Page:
In Coleman v. Johnson, 556 U.S. ___ (May 29, 2012), a non-capital habeas case from the Third Circuit, the Supreme Court reversed a grant of relief under Jackson v. Virginia, 443 U.S. 307 (1979), for insufficient evidence to support the conviction. This is the second Jackson per curiam reversal of this term – see also Cavazos v. Smith, 132 S.Ct. 2 (2011) – although in this case, unlike Cavazos, there are no dissents.
The Court describes a Jackson inquiry on habeas review as “two layers of judicial deference.” On direct appeal, “a reviewing court may set aside the jury’s verdict on the ground of insufficient evidence only if no rational trier of fact could have agreed with the jury.” Then, a federal habeas court can grant relief on a sufficiency of the evidence challenge “only if the state court decision was objectively unreasonable.”
Johnson was convicted for first-degree murder for a shooting death that occurred in an alleyway outside a bar. Johnson was prosecuted as an accomplice and co-conspirator; Corey Walker, a friend of Johnson’s, was prosecuted as the shooter. Johnson filed post-trial motions and a state post-conviction petition arguing that the evidence was insufficient to support his conviction; the state courts denied relief.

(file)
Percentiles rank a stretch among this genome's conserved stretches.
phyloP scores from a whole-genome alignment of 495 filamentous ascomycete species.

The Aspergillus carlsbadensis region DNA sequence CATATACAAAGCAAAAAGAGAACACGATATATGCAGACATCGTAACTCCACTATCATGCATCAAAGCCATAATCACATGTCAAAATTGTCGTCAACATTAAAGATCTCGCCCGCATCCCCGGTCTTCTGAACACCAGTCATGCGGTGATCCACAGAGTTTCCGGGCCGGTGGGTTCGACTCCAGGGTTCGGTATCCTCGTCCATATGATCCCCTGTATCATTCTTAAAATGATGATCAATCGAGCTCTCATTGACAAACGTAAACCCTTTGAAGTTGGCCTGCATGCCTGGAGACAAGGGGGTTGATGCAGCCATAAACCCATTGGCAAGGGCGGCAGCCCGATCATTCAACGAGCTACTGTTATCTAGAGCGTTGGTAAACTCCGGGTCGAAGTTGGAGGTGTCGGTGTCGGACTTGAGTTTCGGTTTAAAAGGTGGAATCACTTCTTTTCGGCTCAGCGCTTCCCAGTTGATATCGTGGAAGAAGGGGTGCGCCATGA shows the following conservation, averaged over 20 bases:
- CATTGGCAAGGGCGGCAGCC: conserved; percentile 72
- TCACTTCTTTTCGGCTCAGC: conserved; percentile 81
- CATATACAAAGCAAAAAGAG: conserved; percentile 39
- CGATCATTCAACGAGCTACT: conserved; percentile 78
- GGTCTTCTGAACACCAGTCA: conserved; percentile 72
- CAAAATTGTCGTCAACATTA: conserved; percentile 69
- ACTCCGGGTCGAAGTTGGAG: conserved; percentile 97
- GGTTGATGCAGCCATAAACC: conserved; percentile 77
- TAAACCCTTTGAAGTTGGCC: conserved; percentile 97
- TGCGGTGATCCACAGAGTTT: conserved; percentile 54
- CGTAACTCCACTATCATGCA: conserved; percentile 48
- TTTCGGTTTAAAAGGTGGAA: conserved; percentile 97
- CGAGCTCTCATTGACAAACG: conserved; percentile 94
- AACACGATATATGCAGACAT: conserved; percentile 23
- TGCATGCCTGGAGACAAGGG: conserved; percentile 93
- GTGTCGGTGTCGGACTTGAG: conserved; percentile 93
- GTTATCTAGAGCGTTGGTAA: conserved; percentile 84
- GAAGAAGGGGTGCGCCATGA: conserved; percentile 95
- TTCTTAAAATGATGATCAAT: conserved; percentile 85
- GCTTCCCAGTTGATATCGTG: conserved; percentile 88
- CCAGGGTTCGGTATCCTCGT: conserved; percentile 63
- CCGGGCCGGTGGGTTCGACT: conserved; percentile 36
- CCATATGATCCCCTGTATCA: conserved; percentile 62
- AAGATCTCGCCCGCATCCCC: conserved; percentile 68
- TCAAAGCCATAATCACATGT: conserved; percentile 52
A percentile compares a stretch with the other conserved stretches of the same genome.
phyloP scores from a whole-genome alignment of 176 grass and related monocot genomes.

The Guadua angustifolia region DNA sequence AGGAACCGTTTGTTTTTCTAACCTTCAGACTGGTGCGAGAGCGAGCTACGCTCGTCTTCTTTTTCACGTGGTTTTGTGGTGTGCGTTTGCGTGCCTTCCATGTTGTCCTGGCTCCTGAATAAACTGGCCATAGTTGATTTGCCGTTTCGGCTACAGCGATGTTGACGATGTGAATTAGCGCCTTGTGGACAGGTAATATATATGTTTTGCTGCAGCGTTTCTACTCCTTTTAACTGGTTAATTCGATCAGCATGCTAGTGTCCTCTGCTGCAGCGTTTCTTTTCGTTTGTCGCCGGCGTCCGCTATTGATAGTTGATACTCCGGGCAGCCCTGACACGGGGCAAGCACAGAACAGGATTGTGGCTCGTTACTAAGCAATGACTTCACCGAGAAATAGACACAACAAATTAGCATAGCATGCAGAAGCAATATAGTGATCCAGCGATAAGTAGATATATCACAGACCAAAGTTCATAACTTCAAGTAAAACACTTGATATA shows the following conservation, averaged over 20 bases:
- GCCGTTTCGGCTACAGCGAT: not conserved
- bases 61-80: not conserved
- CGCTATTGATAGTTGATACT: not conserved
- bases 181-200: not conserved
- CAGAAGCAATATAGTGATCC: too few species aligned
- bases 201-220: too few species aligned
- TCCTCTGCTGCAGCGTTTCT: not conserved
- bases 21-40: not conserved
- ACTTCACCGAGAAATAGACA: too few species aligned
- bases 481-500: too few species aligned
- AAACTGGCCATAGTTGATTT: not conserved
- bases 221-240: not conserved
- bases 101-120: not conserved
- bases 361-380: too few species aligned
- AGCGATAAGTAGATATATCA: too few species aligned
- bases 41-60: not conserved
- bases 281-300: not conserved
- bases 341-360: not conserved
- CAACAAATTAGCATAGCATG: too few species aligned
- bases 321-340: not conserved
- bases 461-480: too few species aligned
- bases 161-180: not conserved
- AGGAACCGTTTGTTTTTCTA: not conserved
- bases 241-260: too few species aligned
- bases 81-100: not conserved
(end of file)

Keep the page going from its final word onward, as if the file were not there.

The Third Circuit granted relief on the Jackson claim, reasoning that no rational factfinder could accept the “mere speculation” that “Johnson shared Walker’s intent to kill Williams.”
The Supreme Court holds that the Third Circuit “unduly impinged on the jury’s role as factfinder,” because “Jackson requires only that jurors ‘draw reasonable inferences.’” “[T]he only question under Jackson is whether [the jury’s] finding was so insupportable as to fall below the threshold of bare rationality. The state court of last review did not think so, and that determination in turn is entitled to considerable deference under AEDPA.”
Maria Pulzetti, EDPA, Capital Habeas Unit